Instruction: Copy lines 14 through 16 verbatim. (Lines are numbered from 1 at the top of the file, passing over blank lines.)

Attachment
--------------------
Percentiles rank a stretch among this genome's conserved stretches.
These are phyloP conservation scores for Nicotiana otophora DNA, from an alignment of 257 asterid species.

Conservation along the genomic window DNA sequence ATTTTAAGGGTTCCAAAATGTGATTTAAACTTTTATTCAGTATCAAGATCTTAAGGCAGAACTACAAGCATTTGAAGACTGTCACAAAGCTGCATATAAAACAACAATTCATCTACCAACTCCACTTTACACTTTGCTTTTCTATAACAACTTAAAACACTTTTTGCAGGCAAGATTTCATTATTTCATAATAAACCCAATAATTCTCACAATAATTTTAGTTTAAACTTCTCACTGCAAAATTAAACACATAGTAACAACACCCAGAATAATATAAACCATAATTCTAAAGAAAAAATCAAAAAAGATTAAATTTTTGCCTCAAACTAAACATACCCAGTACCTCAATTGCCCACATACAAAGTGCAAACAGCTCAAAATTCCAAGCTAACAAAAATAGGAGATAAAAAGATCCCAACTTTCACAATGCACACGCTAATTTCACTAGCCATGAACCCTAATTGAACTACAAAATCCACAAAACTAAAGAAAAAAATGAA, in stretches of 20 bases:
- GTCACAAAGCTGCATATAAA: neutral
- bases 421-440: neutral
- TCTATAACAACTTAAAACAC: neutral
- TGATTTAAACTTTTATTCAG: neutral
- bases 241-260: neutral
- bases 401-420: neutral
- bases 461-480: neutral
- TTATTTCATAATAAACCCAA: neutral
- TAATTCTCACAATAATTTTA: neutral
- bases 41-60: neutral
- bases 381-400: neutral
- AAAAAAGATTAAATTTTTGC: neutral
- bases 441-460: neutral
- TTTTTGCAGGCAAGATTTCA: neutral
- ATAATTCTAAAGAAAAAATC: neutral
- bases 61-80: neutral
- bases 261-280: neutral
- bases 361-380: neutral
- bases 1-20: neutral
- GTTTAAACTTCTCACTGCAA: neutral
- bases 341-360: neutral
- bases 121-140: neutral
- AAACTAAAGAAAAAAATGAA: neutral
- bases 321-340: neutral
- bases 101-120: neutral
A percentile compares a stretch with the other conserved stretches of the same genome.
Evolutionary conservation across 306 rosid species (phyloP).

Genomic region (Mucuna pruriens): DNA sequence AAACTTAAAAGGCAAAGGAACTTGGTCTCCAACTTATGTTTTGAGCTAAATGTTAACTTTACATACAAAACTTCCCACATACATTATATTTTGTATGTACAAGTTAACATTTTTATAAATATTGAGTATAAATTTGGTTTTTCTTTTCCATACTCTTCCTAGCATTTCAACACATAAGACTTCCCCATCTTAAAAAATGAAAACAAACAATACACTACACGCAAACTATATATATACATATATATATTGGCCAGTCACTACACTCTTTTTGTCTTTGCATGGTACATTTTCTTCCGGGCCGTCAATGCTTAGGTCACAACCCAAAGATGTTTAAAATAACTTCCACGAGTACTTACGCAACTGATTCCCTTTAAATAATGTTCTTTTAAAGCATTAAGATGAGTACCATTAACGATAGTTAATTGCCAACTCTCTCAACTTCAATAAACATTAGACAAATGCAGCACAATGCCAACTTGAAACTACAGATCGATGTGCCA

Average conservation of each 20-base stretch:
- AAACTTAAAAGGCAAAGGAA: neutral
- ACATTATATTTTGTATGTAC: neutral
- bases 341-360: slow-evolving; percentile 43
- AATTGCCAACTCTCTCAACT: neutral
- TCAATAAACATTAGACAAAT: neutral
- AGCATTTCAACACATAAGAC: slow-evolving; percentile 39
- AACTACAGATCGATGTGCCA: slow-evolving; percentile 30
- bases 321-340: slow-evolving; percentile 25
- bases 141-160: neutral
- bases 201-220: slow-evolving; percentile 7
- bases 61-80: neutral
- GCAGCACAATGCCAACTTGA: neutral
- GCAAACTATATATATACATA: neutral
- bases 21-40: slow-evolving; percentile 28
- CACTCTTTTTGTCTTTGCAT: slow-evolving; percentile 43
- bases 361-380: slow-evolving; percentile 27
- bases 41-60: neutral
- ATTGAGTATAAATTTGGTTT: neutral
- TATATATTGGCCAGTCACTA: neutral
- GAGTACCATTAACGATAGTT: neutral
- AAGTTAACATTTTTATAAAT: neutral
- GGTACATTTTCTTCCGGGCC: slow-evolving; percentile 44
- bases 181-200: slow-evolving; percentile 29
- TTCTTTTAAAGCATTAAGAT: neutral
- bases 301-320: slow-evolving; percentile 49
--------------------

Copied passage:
- bases 381-400: neutral
- AAAAAAGATTAAATTTTTGC: neutral
- bases 441-460: neutral